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Dear Gramps,

In Matthew 5:48 we are given the command to be perfect.

My question is: Is it possible for a person to become perfect? There are several things to consider like:

1. Abraham became perfect in this life? Do you know if there were others?

2. Somehow it must be possible, for God would not give a commandment, save it were possible to comply with.

3. And what will happen if you don’t become perfect?

I know is quite a bit to chew on, but I’ll be glad with any contribution on this matter.

Francis

___________________

Francis,

The command to be perfect spans dispensations. Jesus famously gave both the Old World and New World saints the charge to be “perfect, even as your Father which is in heaven is perfect” (Matt 5:48). By no means was this a new commandment, as Abraham similarly heard the premortal Jesus tell him to “be thou perfect” (Gen 17:1). Despite this charge to be perfect, we have no scriptural record that Abraham was indeed perfect (that’s not to disparage his character, as modern revelation does note that he is exalted (D&C 132:29)). In the list of worthies who are described as “perfect”, we find Seth (D&C 107:43), Noah (Gen 6:9), and Job (Job 1:1), with King Asa receiving an honorable mention for his perfect heart (2 Chr 15:17).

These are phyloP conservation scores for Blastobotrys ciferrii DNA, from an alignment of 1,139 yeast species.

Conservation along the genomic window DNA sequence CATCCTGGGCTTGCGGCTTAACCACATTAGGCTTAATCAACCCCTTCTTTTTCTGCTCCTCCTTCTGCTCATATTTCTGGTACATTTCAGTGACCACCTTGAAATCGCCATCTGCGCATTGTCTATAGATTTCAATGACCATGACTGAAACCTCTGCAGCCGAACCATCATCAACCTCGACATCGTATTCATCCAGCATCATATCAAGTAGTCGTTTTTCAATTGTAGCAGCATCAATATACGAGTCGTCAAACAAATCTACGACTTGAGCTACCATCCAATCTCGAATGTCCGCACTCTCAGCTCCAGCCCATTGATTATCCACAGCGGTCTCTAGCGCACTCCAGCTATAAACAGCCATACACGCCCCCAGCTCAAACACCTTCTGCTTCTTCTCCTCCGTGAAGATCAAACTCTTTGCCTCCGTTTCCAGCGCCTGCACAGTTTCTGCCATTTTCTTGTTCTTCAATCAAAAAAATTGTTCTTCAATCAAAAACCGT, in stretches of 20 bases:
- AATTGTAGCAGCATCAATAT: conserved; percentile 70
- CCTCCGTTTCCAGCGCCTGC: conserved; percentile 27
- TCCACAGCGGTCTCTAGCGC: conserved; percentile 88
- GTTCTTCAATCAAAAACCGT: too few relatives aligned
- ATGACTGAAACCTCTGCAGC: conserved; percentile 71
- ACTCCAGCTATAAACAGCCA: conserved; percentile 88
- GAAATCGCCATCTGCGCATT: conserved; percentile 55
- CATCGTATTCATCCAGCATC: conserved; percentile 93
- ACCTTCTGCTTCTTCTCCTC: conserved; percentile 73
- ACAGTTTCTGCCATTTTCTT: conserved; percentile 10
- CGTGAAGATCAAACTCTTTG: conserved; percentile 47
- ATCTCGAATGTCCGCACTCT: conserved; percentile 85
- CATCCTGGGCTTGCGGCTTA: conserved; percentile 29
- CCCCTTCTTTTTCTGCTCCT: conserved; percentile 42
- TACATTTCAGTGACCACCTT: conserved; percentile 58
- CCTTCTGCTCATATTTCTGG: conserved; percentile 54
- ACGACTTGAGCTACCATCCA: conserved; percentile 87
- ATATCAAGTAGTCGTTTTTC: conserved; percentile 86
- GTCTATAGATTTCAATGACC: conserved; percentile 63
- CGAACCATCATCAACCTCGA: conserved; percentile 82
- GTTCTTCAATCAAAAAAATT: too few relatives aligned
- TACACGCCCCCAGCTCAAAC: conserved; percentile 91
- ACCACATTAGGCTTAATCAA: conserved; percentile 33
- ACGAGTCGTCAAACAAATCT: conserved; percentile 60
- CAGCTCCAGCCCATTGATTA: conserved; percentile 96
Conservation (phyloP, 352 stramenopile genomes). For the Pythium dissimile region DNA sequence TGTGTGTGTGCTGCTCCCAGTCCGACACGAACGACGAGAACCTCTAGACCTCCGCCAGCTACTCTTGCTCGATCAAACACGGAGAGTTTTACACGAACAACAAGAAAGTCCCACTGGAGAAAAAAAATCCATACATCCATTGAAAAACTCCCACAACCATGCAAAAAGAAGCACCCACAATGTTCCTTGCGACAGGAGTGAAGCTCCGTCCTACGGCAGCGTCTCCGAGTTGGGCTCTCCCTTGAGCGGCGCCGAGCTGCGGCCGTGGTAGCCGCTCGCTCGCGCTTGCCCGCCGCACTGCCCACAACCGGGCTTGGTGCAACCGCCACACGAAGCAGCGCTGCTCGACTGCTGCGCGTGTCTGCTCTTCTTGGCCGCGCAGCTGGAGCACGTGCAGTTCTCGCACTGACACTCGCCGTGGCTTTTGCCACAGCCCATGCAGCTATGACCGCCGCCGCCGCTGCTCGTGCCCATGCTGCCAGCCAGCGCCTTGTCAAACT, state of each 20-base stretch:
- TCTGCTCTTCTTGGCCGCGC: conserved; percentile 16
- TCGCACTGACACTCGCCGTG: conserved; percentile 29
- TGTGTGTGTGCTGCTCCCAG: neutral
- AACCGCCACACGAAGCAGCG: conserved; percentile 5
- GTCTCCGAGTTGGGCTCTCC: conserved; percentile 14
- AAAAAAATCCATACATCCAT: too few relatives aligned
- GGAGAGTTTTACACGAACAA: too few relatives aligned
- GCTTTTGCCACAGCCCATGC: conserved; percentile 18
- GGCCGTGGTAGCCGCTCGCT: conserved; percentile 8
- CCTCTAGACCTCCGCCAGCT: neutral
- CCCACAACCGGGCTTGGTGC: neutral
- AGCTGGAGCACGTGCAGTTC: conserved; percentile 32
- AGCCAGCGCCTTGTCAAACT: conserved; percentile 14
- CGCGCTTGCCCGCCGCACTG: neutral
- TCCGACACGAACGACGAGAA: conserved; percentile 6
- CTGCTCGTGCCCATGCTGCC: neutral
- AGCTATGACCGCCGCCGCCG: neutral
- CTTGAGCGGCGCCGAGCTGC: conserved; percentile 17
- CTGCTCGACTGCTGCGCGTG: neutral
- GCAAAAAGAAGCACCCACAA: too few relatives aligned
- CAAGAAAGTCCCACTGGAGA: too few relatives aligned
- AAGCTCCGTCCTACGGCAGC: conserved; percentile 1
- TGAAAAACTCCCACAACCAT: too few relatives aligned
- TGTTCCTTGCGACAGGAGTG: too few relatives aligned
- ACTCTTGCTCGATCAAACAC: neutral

The Greek word used in the New Testament is “teleios“, which means finished or complete (with a nod towards “fully mature”). When we look at the usage in the Old Testament, we find a similar Hebrew vernacular. Job’s perfection (“tam”) is “complete”, but also “morally innocent” and “having integrity”. Similarly, perfect Noah (tamiym) is “complete” and “whole”. Asa’s heart is described as perfect (“shalem”) in a measured and complete sense.

The recurring theme here is to become complete and whole. I’m sure you recall the description of the Savior’s youth, in which He “increased in wisdom and stature, and in favour with God and man” (Luke 2:52). This should be our model in becoming perfect. You can make yearly and montly goals to work on some area where you feel you are deficient and work to improve it. Undoubtedly, it will fall into one of these four categories: intellectual, physical, spiritual, social.

There’s another aspect to becoming perfect, and that is the role of the Savior in this. Make your goals a matter of prayer and you will find His grace strengthening you, even in seemingly temporal affairs. Additionally, when He visited the Nephites, the resurrected Jesus added another example: “be perfect even as I, or your Father who is in heaven is perfect” (3 Ne 12:48). This level of perfection comes after the resurrection, when our mortal frailties and corruptible bodies have been laid down and raised incorruptible and immortal.

As with many commandments, you can make this a matter of prayer to know your standing before God. What’s more, He will direct you in which aspects of your life you need to improve as you reach for this goal.

-Gramps

 

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